Choosing a wedding photographer is difficult. If your wedding cake is a little dry, or the wine isn’t quite as you were expecting, you’ll forget all about it in time, but if your wedding photos aren’t what you wanted, that’s an entirely different issue, and one which you will be reminded of every time you open your wedding album.

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It’s important to have an idea of the style of wedding photography you would like. I specialise in reportage, candid or documentary style wedding photography. This means I tell the story of your wedding day, documenting it, rather than directing it. I still create gorgeous portraits and family shots, of course, but I like to take a lighter touch, and allow the joy of your day to come through naturally in the photos.

Experience is obviously important. It’s very easy to save a few hundred pounds and find an inexperienced photographer who is trying to build his / her portfolio, and if your budget is very tight, this might be the best option, but be aware that a lack of experience means that they might not be as prepared on the day, and might not know how to deal with some situations. If you’d prefer a safer alternative, it’s worth looking for experience. Personally, I’ve photographed weddings for eleven years at the time of writing, and I’m rapidly approaching my 600th wedding - there aren’t many situations I’ve not encountered.


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Ask about the equipment they use. Obviously you’re (probably) not a professional photographer, and might not know the ins-and-outs of pro camera equipment, but at least make sure that your potential photographer carries backup equipment, and has a contingency plan for when things go wrong (because things DO go wrong). I shoot with FujiFilm equipment, currently the XT-3 and the X-Pro2 as my main camera bodies, and a range of professional lenses. Each camera records to two SD cards at the same time, making sure that there’s a constant backup of your photos being made. There’s also a second camera bag in the car, including spare cards, lenses and flash guns, because quite frankly, you can’t be too careful. Please please please don’t book a wedding photographer that only brings one camera body to your wedding. They aren’t taking it seriously, and you shouldn’t take them seriously.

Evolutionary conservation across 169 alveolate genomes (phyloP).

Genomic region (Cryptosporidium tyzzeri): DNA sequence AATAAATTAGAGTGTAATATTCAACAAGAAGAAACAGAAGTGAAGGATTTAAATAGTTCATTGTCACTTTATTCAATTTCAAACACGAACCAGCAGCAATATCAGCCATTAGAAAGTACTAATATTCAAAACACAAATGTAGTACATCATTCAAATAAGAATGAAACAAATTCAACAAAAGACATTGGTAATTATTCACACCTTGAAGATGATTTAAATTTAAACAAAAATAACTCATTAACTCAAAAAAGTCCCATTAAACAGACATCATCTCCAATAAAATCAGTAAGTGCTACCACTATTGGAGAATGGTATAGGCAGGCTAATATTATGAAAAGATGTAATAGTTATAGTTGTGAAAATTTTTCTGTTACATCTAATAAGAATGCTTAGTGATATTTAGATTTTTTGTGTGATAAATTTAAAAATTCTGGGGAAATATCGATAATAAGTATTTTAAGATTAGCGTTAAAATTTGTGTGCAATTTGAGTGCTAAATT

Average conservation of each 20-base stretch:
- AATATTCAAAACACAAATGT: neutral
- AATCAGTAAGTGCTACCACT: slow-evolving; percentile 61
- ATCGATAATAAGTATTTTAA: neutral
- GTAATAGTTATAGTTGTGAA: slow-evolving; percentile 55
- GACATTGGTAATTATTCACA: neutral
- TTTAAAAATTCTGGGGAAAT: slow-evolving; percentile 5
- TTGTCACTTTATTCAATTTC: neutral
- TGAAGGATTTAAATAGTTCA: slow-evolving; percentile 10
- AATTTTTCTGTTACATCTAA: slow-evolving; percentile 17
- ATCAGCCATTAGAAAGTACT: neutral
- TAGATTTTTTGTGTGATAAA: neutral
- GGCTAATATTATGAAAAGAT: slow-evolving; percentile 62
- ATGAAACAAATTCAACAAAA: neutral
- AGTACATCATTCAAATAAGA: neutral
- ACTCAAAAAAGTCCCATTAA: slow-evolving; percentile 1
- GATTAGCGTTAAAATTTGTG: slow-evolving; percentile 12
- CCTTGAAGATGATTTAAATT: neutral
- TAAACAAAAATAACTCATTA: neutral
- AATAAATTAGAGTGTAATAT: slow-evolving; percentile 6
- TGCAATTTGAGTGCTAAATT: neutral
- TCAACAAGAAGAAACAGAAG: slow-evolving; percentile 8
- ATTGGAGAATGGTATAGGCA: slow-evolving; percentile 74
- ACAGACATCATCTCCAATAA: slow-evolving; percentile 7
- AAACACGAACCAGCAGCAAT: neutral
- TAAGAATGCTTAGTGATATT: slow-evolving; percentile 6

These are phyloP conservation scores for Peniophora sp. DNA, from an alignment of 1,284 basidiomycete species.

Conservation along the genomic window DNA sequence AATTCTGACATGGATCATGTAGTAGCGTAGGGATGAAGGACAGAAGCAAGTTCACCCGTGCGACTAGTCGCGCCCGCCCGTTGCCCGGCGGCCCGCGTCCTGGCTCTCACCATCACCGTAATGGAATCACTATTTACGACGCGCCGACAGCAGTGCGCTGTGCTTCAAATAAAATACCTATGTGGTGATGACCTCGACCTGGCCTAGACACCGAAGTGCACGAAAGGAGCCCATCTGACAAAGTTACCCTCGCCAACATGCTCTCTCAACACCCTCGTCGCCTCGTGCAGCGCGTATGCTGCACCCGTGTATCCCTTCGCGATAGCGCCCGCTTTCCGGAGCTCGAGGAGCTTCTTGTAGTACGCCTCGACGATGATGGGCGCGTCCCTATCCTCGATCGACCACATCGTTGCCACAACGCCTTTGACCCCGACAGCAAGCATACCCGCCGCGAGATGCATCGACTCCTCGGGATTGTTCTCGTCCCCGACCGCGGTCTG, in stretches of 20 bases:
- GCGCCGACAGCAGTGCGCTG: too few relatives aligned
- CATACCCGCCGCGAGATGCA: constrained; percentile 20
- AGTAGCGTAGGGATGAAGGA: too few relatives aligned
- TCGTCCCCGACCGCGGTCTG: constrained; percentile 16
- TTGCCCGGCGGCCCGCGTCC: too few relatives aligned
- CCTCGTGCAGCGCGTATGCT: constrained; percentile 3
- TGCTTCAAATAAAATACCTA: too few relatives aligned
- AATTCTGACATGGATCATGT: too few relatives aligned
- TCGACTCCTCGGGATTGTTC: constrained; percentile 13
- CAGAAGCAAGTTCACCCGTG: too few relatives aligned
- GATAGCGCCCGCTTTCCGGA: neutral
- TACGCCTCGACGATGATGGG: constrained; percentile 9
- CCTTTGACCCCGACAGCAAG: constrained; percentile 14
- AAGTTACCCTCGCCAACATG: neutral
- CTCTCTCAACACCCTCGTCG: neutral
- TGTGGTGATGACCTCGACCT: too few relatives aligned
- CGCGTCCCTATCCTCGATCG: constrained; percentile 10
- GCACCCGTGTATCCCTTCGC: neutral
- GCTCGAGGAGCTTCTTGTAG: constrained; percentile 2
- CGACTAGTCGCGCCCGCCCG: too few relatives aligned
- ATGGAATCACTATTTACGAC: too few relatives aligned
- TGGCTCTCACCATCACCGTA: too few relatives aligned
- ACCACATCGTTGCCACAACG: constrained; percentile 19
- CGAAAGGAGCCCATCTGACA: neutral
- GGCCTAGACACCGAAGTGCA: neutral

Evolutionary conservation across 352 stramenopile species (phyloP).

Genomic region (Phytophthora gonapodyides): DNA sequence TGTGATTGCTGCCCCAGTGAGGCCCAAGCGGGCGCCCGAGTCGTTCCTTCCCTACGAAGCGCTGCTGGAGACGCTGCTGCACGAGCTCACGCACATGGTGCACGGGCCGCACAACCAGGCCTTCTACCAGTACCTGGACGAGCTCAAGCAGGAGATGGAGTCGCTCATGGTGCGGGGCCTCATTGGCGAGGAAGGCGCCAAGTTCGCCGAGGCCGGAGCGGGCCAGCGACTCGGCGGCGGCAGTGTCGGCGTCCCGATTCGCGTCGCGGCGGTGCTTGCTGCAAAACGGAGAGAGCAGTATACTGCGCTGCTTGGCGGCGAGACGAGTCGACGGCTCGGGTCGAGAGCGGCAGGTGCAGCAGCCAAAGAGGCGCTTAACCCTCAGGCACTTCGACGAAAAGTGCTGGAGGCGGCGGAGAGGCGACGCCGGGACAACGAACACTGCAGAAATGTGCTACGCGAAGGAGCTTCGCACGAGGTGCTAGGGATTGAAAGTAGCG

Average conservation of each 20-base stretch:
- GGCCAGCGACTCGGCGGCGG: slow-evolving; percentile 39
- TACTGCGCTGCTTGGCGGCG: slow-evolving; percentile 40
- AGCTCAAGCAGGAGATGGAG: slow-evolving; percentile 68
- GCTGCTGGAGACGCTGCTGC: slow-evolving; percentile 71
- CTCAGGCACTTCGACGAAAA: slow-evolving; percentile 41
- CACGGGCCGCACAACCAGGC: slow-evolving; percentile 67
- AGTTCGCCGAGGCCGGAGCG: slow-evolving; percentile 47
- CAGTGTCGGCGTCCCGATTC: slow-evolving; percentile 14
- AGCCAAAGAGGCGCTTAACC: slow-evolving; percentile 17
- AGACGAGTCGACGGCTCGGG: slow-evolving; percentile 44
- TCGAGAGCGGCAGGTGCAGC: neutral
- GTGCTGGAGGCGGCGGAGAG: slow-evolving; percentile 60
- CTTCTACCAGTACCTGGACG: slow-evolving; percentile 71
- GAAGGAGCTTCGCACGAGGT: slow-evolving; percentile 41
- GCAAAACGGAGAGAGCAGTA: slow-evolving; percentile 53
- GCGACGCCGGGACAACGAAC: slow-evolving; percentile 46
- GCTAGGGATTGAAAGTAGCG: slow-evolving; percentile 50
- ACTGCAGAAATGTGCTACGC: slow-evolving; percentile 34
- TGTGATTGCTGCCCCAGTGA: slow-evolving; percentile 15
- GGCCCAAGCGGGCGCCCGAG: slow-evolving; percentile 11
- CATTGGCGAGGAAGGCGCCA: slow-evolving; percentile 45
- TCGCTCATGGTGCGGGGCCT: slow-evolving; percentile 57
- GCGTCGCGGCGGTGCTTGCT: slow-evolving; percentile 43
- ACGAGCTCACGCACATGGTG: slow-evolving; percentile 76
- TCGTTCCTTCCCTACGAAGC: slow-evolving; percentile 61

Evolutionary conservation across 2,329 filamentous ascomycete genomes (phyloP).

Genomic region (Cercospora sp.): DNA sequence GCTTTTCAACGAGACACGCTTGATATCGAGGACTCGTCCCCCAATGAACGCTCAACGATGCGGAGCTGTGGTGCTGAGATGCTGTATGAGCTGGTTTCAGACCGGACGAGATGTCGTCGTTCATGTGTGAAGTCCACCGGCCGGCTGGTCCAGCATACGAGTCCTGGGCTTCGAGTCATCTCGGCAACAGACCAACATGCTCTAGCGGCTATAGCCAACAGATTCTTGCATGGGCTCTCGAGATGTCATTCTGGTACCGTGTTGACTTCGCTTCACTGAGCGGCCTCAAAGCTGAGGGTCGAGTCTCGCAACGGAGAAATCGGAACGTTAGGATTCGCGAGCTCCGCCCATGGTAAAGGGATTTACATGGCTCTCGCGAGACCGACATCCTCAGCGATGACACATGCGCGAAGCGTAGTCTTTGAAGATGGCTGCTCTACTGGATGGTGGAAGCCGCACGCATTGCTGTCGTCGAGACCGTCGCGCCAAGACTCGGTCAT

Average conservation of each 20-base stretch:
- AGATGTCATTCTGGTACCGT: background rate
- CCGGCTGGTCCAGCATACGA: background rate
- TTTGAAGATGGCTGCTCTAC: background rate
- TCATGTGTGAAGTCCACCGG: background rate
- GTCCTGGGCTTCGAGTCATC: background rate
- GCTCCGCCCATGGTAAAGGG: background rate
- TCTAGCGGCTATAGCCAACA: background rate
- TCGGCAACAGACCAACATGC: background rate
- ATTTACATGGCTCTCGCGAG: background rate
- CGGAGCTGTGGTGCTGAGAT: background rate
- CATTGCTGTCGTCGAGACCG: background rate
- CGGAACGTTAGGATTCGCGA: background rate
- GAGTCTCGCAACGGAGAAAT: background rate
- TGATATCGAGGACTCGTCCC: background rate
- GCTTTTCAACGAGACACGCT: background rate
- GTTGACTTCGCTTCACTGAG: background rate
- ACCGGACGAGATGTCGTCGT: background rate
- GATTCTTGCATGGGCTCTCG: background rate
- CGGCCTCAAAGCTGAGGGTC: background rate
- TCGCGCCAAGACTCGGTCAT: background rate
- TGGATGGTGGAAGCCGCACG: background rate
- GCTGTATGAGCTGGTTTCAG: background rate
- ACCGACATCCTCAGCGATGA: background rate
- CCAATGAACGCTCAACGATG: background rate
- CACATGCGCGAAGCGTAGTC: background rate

Make sure you take a look at their portfolio! Is the style of their work similar to the images you have seen online and liked? Is the style consistent? Ask to see an extended set from just one wedding, to make sure the work is of a high quality across the day. Anyone can pick out their 20 or 30 best images, but if these are all from different weddings, it may be a warning sign.

Check what’s included in the package, for the price you’re paying. Make sure there’s no hidden charges, and what rights you have to the images once they’re delivered. Couples I work with always get a full set of fully edited, high resolution digital files from their wedding, that they can have printed, share with friends and relatives, and do pretty much whatever they like with. Make sure you ask the question before you sign the contract.

Doxford Barns Wedding Photography

Above all, make sure you click with your photographer (no pun intended). You’re going to be spending most of your wedding day with them, so it’s important you get on. If you’re at ease with your wedding photographer, it will make everything so much easier, and massively improve your wedding photographs.


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